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Cable Technology Feature Article

October 27, 2014

Why Sports Will Matter in OTT Video Environment

By Gary Kim, Contributing Editor

Industry executives have some ideas about how content demand could change over the next decade as linear and on-demand offerings shift. Prerecorded content (songs, movies, TV series) already has moved substantially in the direction of on-demand access.

And most everyone believes the best type of content for on-demand, real-time or linear access is sports events. And by "best" is meant "most unique," "hardest to replicate" and "nearly sure to attract an audience."

So it comes as no surprise that TV executives have bid sports programming rights into the stratosphere over the past few decades.

Sports programming is among the media types least susceptible to time shifting, binge viewing or over the top substitution. Sports are among the best forms of content to anchor a network (regional sports provide an example; coverage of single teams another example).

Blockbuster music or other events could provide another example of content events that lend themselves to “real time” consumption, though not on the scale, or with the predictability, of sports.

By some estimates, nearly half of all cost of a linear subscription is for sports content, the result of a few decades where sports rights have grown much faster than inflation, and faster than the costs of content overall.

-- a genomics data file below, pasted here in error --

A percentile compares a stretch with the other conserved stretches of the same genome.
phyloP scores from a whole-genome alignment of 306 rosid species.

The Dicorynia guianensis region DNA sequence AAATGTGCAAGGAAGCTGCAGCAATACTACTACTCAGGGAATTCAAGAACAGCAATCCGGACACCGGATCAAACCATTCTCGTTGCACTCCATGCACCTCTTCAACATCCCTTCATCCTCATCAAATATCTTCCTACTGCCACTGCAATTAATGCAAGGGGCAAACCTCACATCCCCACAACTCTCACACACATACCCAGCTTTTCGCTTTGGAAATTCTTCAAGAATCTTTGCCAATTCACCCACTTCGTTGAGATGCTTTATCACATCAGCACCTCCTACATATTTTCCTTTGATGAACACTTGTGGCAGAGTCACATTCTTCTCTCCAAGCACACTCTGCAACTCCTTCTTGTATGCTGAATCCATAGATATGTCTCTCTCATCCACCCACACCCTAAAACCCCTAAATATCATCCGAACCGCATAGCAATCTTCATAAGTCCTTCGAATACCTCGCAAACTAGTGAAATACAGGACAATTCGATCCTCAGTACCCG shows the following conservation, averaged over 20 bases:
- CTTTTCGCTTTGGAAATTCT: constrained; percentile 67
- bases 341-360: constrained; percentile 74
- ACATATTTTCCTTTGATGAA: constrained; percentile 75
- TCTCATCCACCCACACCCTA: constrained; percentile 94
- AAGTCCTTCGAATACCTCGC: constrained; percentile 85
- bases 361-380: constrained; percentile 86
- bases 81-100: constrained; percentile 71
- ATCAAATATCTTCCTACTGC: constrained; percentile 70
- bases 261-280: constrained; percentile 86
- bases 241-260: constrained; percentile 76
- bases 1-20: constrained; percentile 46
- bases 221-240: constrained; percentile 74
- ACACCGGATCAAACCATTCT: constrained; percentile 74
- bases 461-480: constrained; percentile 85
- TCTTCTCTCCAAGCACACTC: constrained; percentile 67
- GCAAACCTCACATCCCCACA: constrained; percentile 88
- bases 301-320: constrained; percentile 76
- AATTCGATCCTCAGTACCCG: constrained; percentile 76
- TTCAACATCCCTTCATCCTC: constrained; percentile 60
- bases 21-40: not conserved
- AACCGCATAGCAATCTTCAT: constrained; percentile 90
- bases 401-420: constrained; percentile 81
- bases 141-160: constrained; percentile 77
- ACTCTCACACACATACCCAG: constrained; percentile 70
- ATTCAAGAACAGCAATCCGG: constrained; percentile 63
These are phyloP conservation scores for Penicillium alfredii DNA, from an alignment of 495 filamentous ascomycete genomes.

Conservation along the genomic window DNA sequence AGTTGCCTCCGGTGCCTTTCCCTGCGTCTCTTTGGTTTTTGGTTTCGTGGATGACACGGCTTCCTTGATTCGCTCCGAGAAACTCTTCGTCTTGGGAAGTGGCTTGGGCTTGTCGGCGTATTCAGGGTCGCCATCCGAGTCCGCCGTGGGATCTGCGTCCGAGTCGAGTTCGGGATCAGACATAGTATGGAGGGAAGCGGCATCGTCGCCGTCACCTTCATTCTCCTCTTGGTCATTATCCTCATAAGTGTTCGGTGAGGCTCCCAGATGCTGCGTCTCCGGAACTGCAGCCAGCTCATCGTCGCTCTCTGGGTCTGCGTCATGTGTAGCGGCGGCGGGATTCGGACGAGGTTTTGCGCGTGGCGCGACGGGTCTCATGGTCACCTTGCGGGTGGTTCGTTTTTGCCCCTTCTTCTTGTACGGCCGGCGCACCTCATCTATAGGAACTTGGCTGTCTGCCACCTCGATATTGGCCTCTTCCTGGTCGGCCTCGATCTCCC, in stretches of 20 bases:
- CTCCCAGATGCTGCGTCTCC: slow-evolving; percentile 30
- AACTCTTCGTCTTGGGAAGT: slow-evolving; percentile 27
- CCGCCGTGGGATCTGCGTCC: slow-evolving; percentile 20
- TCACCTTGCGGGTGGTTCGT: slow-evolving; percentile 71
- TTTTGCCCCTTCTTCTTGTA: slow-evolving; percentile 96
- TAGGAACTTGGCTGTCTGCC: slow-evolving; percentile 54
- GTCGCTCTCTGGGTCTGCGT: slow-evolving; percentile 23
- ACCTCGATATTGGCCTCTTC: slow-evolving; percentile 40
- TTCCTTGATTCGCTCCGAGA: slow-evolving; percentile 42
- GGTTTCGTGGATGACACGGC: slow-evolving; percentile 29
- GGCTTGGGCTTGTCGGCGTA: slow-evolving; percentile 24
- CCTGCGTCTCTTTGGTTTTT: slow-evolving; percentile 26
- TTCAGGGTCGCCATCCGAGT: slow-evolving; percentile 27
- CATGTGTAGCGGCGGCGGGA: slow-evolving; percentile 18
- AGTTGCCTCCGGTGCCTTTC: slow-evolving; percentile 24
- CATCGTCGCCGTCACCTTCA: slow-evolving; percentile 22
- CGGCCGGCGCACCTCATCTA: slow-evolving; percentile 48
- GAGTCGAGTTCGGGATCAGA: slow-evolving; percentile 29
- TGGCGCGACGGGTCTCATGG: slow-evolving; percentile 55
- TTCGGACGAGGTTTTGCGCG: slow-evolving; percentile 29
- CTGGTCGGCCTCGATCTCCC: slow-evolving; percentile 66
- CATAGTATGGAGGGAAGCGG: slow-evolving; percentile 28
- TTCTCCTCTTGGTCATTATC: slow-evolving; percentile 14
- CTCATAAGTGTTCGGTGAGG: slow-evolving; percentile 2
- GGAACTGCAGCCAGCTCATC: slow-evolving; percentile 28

At some point, for that reason, sports content will anchor the value proposition for linear services, but also will likely drive value for mobile video services as well.

For Verizon (News - Alert), the new wrinkle is mobile-centric content, and the thinking clearly is that there are ways to leverage live events (concerts and sports, especially) specifically in the mobile domain.

Video in the fixed network is a different issue. Verizon executives might argue, because it is anchored by linear video, a product that already has likely passed the peak of its product life cycle, and also because profit margin for linear video lags profits for other products, at least as Verizon experiences the business case.

So what other routes might be taken? Verizon tends to believe that over the top services hold some promise, compared to linear video, even if saving money really is not the issue.

Creation of lower-price linear services now is on the agenda for the linear video business, especially to reach Millennials who never have acquired the habit, or are abandoning the habit of buying linear video.

Ironically, even if “saving money” is the value, many consumers would not be able to save money replacing a linear video subscription with a purpose-built set of alternatives.

At some point, when a consumer watches a fair number of channels, the bundled linear video service, with access from smartphones and tablets on a remote basis, arguably will be a cheaper alternative to buying many individual channels.

But Verizon, AT&T (News - Alert), Comcast and others already see that the key strategy is to leverage end user demand for video to drive high speed access services with some usage component.

In that view, the precise mix of video content options (linear, OTT) matters less than supplying the high speed access customers need to view all that content.

That noted uniqueness will still tend to rely disproportionately on sports content. 

Edited by Maurice Nagle

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